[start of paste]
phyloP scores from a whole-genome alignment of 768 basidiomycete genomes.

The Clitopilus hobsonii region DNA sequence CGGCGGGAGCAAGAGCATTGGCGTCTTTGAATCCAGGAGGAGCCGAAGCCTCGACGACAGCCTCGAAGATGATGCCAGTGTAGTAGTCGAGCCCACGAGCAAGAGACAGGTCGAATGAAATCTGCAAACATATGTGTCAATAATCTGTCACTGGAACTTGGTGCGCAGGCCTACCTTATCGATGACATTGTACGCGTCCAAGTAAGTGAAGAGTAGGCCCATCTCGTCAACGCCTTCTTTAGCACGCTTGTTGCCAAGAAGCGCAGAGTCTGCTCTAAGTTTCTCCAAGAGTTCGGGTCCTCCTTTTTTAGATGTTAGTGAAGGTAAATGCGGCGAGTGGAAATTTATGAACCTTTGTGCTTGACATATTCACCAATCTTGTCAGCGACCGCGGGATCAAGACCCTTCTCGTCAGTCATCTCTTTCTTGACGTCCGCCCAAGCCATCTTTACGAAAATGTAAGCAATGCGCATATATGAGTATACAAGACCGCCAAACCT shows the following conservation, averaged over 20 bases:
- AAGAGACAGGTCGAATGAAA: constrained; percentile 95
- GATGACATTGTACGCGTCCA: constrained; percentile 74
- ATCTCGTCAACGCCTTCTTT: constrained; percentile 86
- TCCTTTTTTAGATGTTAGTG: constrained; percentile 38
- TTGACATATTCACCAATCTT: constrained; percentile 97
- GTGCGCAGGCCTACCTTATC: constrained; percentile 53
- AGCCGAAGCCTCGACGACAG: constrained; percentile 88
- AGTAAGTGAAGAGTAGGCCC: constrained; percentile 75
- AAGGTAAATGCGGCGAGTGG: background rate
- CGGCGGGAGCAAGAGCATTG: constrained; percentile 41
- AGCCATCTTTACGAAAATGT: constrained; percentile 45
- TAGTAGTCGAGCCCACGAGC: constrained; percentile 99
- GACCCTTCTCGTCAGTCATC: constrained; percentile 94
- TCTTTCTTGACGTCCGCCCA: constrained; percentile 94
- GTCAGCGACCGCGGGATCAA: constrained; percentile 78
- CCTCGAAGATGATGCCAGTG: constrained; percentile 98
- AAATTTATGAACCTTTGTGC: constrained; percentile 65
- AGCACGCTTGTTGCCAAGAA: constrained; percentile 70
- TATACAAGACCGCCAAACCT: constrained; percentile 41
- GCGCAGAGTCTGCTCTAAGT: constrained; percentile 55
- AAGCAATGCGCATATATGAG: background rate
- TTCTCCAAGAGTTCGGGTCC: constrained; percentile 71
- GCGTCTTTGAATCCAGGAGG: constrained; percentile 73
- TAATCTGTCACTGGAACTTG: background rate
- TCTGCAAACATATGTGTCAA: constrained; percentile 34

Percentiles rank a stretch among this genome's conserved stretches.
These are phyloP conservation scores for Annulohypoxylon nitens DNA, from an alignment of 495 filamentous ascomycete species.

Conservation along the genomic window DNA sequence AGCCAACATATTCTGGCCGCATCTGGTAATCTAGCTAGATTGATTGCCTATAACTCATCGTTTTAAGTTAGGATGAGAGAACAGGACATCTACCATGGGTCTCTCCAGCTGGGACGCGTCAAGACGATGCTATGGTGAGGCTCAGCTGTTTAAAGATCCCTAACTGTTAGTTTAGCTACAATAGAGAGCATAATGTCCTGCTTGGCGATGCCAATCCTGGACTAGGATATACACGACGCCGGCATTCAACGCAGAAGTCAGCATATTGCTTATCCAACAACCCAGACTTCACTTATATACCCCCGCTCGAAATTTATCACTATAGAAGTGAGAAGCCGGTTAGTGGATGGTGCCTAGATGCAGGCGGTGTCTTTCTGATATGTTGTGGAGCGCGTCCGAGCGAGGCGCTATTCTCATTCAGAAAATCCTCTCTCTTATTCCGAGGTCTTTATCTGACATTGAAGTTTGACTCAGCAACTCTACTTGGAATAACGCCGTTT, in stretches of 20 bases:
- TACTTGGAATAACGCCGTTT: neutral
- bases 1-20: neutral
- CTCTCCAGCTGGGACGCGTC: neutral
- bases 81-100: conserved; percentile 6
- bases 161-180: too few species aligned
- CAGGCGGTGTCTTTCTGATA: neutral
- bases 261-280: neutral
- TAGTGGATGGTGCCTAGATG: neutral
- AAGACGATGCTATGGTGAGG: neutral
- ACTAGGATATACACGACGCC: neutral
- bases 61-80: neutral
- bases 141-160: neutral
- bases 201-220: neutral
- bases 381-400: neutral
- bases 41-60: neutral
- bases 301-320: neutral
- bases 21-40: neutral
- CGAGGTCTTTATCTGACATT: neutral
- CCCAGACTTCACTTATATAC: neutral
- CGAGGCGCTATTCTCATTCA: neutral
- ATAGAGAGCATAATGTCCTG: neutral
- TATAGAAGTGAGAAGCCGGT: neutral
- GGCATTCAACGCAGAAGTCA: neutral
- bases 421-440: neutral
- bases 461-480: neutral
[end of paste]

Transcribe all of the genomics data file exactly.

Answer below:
phyloP scores from a whole-genome alignment of 768 basidiomycete genomes.

The Clitopilus hobsonii region DNA sequence CGGCGGGAGCAAGAGCATTGGCGTCTTTGAATCCAGGAGGAGCCGAAGCCTCGACGACAGCCTCGAAGATGATGCCAGTGTAGTAGTCGAGCCCACGAGCAAGAGACAGGTCGAATGAAATCTGCAAACATATGTGTCAATAATCTGTCACTGGAACTTGGTGCGCAGGCCTACCTTATCGATGACATTGTACGCGTCCAAGTAAGTGAAGAGTAGGCCCATCTCGTCAACGCCTTCTTTAGCACGCTTGTTGCCAAGAAGCGCAGAGTCTGCTCTAAGTTTCTCCAAGAGTTCGGGTCCTCCTTTTTTAGATGTTAGTGAAGGTAAATGCGGCGAGTGGAAATTTATGAACCTTTGTGCTTGACATATTCACCAATCTTGTCAGCGACCGCGGGATCAAGACCCTTCTCGTCAGTCATCTCTTTCTTGACGTCCGCCCAAGCCATCTTTACGAAAATGTAAGCAATGCGCATATATGAGTATACAAGACCGCCAAACCT shows the following conservation, averaged over 20 bases:
- AAGAGACAGGTCGAATGAAA: constrained; percentile 95
- GATGACATTGTACGCGTCCA: constrained; percentile 74
- ATCTCGTCAACGCCTTCTTT: constrained; percentile 86
- TCCTTTTTTAGATGTTAGTG: constrained; percentile 38
- TTGACATATTCACCAATCTT: constrained; percentile 97
- GTGCGCAGGCCTACCTTATC: constrained; percentile 53
- AGCCGAAGCCTCGACGACAG: constrained; percentile 88
- AGTAAGTGAAGAGTAGGCCC: constrained; percentile 75
- AAGGTAAATGCGGCGAGTGG: background rate
- CGGCGGGAGCAAGAGCATTG: constrained; percentile 41
- AGCCATCTTTACGAAAATGT: constrained; percentile 45
- TAGTAGTCGAGCCCACGAGC: constrained; percentile 99
- GACCCTTCTCGTCAGTCATC: constrained; percentile 94
- TCTTTCTTGACGTCCGCCCA: constrained; percentile 94
- GTCAGCGACCGCGGGATCAA: constrained; percentile 78
- CCTCGAAGATGATGCCAGTG: constrained; percentile 98
- AAATTTATGAACCTTTGTGC: constrained; percentile 65
- AGCACGCTTGTTGCCAAGAA: constrained; percentile 70
- TATACAAGACCGCCAAACCT: constrained; percentile 41
- GCGCAGAGTCTGCTCTAAGT: constrained; percentile 55
- AAGCAATGCGCATATATGAG: background rate
- TTCTCCAAGAGTTCGGGTCC: constrained; percentile 71
- GCGTCTTTGAATCCAGGAGG: constrained; percentile 73
- TAATCTGTCACTGGAACTTG: background rate
- TCTGCAAACATATGTGTCAA: constrained; percentile 34

Percentiles rank a stretch among this genome's conserved stretches.
These are phyloP conservation scores for Annulohypoxylon nitens DNA, from an alignment of 495 filamentous ascomycete species.

Conservation along the genomic window DNA sequence AGCCAACATATTCTGGCCGCATCTGGTAATCTAGCTAGATTGATTGCCTATAACTCATCGTTTTAAGTTAGGATGAGAGAACAGGACATCTACCATGGGTCTCTCCAGCTGGGACGCGTCAAGACGATGCTATGGTGAGGCTCAGCTGTTTAAAGATCCCTAACTGTTAGTTTAGCTACAATAGAGAGCATAATGTCCTGCTTGGCGATGCCAATCCTGGACTAGGATATACACGACGCCGGCATTCAACGCAGAAGTCAGCATATTGCTTATCCAACAACCCAGACTTCACTTATATACCCCCGCTCGAAATTTATCACTATAGAAGTGAGAAGCCGGTTAGTGGATGGTGCCTAGATGCAGGCGGTGTCTTTCTGATATGTTGTGGAGCGCGTCCGAGCGAGGCGCTATTCTCATTCAGAAAATCCTCTCTCTTATTCCGAGGTCTTTATCTGACATTGAAGTTTGACTCAGCAACTCTACTTGGAATAACGCCGTTT, in stretches of 20 bases:
- TACTTGGAATAACGCCGTTT: neutral
- bases 1-20: neutral
- CTCTCCAGCTGGGACGCGTC: neutral
- bases 81-100: conserved; percentile 6
- bases 161-180: too few species aligned
- CAGGCGGTGTCTTTCTGATA: neutral
- bases 261-280: neutral
- TAGTGGATGGTGCCTAGATG: neutral
- AAGACGATGCTATGGTGAGG: neutral
- ACTAGGATATACACGACGCC: neutral
- bases 61-80: neutral
- bases 141-160: neutral
- bases 201-220: neutral
- bases 381-400: neutral
- bases 41-60: neutral
- bases 301-320: neutral
- bases 21-40: neutral
- CGAGGTCTTTATCTGACATT: neutral
- CCCAGACTTCACTTATATAC: neutral
- CGAGGCGCTATTCTCATTCA: neutral
- ATAGAGAGCATAATGTCCTG: neutral
- TATAGAAGTGAGAAGCCGGT: neutral
- GGCATTCAACGCAGAAGTCA: neutral
- bases 421-440: neutral
- bases 461-480: neutral